When the baby is aged 15 hours the decision is made of treating the patient with curare to warrant a good adaptation to the pulmotor and to modify the parameters of latter in an attempt at improving ventilation.
In the following disclosure reference is made to the further FIGS. 9-16 wherein the pressures on the ordinates are reported as cmH2 O and times in seconds are reported as the abscissas.
FIG. 9 shows the print out obtained in real time of the parameters of the pulmotor and of the pressure waveform detected in the ventilation circuit shortly after the treatment of the baby with curare and the change of parameters.
The following considerations can be obtained from the analysis of such Figure:
1) the value of Ti has been increased from 0.4 to 0.8 seconds; on the contrary the value of Te is kept unchanged; thus the ratio I/E is inverted.
The employment of a long Ti is made optimal by the treatment with curare and it allows the realization to be obtained of a pressure wave of the square type, i.e. the pressure increase rate (stemming from the value of the flowrate) is of such a value as to allow the desired PIP of 28 cm H2 O to be rapidly reached and then to be kept for the remaining part of Ti (the plateau or inhalation pause).
The small pressure oscillations detectable above all during the inhalation pause can be referred to the presence of the condensate in the circuit.
2) The value which is best correlated singly with the oxygenation degree, above all in the hyaline membranes disease is the MIP that is determined by the integration of the three parameters involved in the formation of the pressure wave, i.e. Ti, flowrate (or flowrate from which the waveform stems) and PIP (that determines the value of Vt (FIG. 10).
The increase in Ti and the inhalation pause (the square waveform) with an increase in the MIP, cause the oxygenation to be improved, first of all because in that way the diffusion of O2 at the alveolar level as well as a more uniform distribution of the gas among zones having different compliances (a compliance difference implies different times of alveolar filling, i.e., both "rapid" and "slow" alveoli exist) are both favored; thus the formation of atelectasias is contrasted, with a consequent improvement of the V/Q ratio. On the contrary, the use of a rapid Ti with triangular waveforms can cause the ventilation mainly of the alveoli which ar already expanded and the increase of PIP beyond the limit which is necessary to assure a good expansion, causes the risk of hyperdistension and breaking. Finally it is to be remarked that the increment of PIP in a waveform of such a type will cause a low increase in MIP, to the contrary of what occurs with a square-type wave and with a long Ti.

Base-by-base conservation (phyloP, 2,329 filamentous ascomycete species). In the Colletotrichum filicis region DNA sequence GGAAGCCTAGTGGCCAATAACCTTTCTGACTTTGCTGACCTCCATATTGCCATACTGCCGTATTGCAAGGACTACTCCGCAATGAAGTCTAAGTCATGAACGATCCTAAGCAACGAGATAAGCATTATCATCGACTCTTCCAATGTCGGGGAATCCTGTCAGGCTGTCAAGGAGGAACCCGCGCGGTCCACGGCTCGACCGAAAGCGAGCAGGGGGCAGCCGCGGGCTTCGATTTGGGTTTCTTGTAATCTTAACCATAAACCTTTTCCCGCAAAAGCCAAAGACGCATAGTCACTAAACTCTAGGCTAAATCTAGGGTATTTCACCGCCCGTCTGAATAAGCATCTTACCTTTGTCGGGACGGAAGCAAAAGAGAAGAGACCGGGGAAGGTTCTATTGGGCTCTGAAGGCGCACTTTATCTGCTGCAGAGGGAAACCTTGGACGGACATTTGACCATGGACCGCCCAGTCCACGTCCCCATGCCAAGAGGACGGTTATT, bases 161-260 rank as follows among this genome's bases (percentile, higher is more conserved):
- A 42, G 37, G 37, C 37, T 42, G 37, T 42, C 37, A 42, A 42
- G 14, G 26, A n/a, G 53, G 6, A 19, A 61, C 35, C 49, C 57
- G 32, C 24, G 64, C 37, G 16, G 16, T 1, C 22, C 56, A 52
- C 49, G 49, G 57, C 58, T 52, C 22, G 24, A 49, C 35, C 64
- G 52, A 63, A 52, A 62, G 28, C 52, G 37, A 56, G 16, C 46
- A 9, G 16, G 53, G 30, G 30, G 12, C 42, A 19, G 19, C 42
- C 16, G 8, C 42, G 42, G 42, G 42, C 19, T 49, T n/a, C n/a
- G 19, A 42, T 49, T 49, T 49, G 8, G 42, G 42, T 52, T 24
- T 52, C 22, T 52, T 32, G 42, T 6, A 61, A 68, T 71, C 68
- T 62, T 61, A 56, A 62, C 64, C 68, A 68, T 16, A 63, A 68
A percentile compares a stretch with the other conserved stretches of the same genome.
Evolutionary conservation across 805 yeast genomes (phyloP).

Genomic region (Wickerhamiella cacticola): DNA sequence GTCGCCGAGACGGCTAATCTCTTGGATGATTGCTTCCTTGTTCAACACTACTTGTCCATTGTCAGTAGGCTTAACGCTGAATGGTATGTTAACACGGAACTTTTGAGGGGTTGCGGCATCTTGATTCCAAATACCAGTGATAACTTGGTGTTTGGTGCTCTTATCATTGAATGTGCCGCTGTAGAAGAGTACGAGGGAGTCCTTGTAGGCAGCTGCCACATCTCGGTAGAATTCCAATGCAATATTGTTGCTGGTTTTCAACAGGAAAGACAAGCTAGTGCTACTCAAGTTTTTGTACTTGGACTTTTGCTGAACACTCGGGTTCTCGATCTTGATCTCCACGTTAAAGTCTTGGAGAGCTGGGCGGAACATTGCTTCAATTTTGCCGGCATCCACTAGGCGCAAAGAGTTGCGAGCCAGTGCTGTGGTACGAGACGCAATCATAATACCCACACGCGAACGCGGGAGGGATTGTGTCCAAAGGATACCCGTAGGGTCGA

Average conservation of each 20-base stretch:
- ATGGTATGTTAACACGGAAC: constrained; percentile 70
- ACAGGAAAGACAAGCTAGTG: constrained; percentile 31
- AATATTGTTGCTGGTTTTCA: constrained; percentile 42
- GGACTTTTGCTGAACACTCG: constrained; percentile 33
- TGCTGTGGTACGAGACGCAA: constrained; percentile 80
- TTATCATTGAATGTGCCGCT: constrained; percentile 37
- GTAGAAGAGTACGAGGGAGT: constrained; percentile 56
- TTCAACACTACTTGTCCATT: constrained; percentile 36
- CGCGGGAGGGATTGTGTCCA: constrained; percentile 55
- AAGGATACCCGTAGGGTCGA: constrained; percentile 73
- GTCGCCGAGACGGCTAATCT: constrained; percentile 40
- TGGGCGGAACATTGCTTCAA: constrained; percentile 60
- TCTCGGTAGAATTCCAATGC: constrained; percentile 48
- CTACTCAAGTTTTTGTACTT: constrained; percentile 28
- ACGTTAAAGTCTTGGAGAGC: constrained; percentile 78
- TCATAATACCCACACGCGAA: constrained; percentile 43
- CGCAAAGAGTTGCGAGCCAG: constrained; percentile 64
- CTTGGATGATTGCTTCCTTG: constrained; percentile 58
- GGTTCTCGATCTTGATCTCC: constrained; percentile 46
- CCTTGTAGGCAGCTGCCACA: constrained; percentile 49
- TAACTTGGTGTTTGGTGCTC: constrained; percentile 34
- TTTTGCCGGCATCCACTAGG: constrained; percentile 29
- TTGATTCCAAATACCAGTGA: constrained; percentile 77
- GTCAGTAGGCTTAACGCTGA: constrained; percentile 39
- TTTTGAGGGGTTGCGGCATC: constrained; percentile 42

3) The analysis of gas (FIG. 9) which was carried out shortly after such changes, shows a good vetilation; the value of the FR is sufficient to warrant an adequate elimination of CO2 and then any change in Te is useless.
In the next ten hours (FIG. 11) it was possible to decrease gradually the value of FiO2 down to the value of 0.6; the other parameters were left unchanged except for the value of PIP that was lowered to 25 cmH2 O.
The decrease in the O2 percentage to warrant a good oxygenation is an index of gradual improvement in the pulmonary pathology, which is to be followed by a similarly gradual decrease in the insufflation pressures employed (PIP and MIP).
It is to be remarked in FIG. 11 that the absence of condensate water from ventilation circuit (or of secretions from the tracheal cannula) allows a graphic image to be obtained which is free from oscillations. The clinical conditions of the baby continue to improve and when the baby is aged 40 hours the FiO2 has decreased down to 0.4 (FIG. 12).
From the analysis of FIG. 12 the following comments can be made:
1) the PIP reduction from 25 to 18 cmH2 O is correct, the need being considered for a less percentage of the O2 inhaled;
2) the Ti value is too long; the operator in order to key a I/E ratio of 1/1, i.e. in order to make such Ti more physiological and in order to decrease simultaneously the value of the FR in order to make the PaCO2 to increase and then to start the removal of curare, has keyed a Ti/Te of 1 sec/1 sec. While this philosophy is correct for Te, it is definitely uncorrect as regards Ti. Indeed, the correct procedure would have been that of reducing Ti with respect to the value previously employed (0.8 sec) and to modify the waveform so as to make the same more triangular (a lower flowrate so that the PIP is reached about at the end of Ti).
Such mistake shows that it is conceptually erroneous to consider the I/E ratio as a basic parameter for ventilation; indeed, it is exclusively a datum that stems from the waveform type employed for realizing an optimal oxygenation (MIP) and from the time Te needed for obtaining a value of FR which is adequate for the elimination of CO2.
Such mistake has been corrected in the following (FIG. 13).